PSC416 Plant Physiology (8)

Students will analyse the key scientific principles underpinning plant function. This subject will develop students skills in measuring the climatic environment and applying data to determine plant responses. Students will integrate knowledge of basic physiological processes to understand how plant growth and development performance is managed and influenced in crop production systems, particularly with respect to the seasonal climate. Students will also develop their knowledge of the major plant hormones, and how those inform agricultural and horticultural practices.

Subject Outlines
Current CSU students can view Subject Outlines for recent sessions. Please note that Subject Outlines and assessment tasks are updated each session.

No offerings have been identified for this subject in 2018.

Where differences exist between the Handbook and the SAL, the SAL should be taken as containing the correct subject offering details.

Subject Information

Grading System



One session


School of Agricultural and Wine Sciences

Enrolment Restrictions

This subject is restricted to students enrolled in the Master of Viticulture and Oenology (Articulated Set) or other postgraduate courses in a related field.


PSC102 or PSC103

Subject Relationships

PSC215 Paired Subject

Incompatible Subjects


Learning Outcomes

Upon successful completion of this subject, students should:
  • be able to assess the plant water relations and their relationship and application to the water balance of plants;
  • be able to critically evaluate the processes of photosynthesis, translocation of sugars in phloem tissues and their respiratory use in sinks, as well as access and transport of other nutrients from source to sink
  • be able to analyse the processes of flowering and reproductive development, with an integrated understanding of the environmental cues;
  • be able to compare the major plant hormones and their effects on plant growth and development;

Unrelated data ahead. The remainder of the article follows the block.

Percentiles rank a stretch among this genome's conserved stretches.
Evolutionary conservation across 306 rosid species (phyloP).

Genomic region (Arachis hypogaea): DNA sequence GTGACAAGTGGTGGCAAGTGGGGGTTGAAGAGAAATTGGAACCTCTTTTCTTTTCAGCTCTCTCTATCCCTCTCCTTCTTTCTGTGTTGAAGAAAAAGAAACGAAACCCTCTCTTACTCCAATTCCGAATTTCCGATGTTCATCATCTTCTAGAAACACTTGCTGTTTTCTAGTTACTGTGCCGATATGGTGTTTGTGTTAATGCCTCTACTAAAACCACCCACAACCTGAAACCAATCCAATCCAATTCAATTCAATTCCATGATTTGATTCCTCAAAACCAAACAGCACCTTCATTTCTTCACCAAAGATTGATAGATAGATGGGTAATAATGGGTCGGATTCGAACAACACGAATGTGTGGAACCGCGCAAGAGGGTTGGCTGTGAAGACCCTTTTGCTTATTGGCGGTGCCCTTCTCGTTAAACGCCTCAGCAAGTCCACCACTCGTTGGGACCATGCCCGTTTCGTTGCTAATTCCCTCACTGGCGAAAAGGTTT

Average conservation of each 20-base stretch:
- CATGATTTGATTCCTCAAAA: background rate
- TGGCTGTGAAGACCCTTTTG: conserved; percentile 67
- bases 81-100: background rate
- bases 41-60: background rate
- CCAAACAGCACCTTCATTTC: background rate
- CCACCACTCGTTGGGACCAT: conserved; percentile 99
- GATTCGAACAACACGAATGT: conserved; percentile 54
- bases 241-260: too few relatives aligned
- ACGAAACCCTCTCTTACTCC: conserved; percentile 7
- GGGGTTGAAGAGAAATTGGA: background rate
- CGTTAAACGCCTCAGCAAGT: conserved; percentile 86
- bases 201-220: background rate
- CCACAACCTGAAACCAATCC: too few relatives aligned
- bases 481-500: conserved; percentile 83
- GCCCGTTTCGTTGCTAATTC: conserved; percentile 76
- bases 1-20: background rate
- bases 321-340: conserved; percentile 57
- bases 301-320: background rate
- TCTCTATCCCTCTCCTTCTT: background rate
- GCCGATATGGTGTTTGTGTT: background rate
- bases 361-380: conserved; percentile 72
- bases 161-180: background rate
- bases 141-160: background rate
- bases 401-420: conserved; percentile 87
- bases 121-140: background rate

• be able to critically evaluate how environmental conditions, including light, carbon dioxide and temperature, influence photosynthesis and tolerance to water deficits;
  • be able to conduct measurements related to photosynthesis and plant water status.


This subject will cover the following topics:
  • Plant water relations (water potential and its components, cohesion-tension theory, stomatal regulation);
  • Photosynthesis (light and dark reactions, C3, C4 and CAM modes, photorespiration);
  • Respiration (basic biochemistry and location);
  • Assimilate transport and partitioning (Munch hypothesis, phloem loading and unloading, regulation of phloem transport);
  • Nutrient acquisition (energetics, active and passive uptake)
  • Growth analysis (growth indices, environmental influences on growth and partitioning);
  • Physical cues for growth and reproduction (dormancy, floral initiation, photoperiodism, vernalisation, phytochrome);
  • Plant hormones (types, mobility, signal transduction, roles, growth regulators);
  • Reproductive growth (fruit set and growth, fruit composition, maturity and ripening)
  • Light (photosynthesis in sun and shade, acclimation, agricultural and horticultural production);
  • Carbon dioxide (elevated CO2 - C3 vs C4, stomatal conductance, respiration, interaction with other environmental variables);
  • Temperature (biochemistry, photosynthesis, assimilate transport, thermal time, chilling);
  • Water (phenology, RDI, drought);
  • Nutrients (essential nutrients, deficiencies)

Residential School

This subject contains a 3 day Compulsory Residential School.

The Residential School provides an opportunity to revise basic processes in a short lecture series as well as experience key physiological concepts through laboratory exercises. In particular, students will develop skills in measuring plant water relations and determining how the climate influences plant water loss. Skills in determining respiration rates and photosynthesis will be developed and used to interpret how these influence the transport processes and the source-sink balance. Students will also develop skills in measuring how the major plant hormones affect various plant processes, including axillary bud and extension growth and the role of plant hormones on plant water loss.

Special Resources

Students are required to attend the compulsory residential school which may involve travel and accommodation expenses and a time commitment. Students will also be required to purchase a lab coat and safety goggles which are compulsory for lab based practicals.


Current Students

For any enquiries about subject selection or course structure please contact Student Central or or phone on 1800 275 278.

Prospective Students

For further information about Charles Sturt University, or this course offering, please contact info.csu on 1800 275 278 (free call within Australia) or enquire online.

The information contained in the 2018 CSU Handbook was accurate at the date of publication: August 2018. The University reserves the right to vary the information at any time without notice.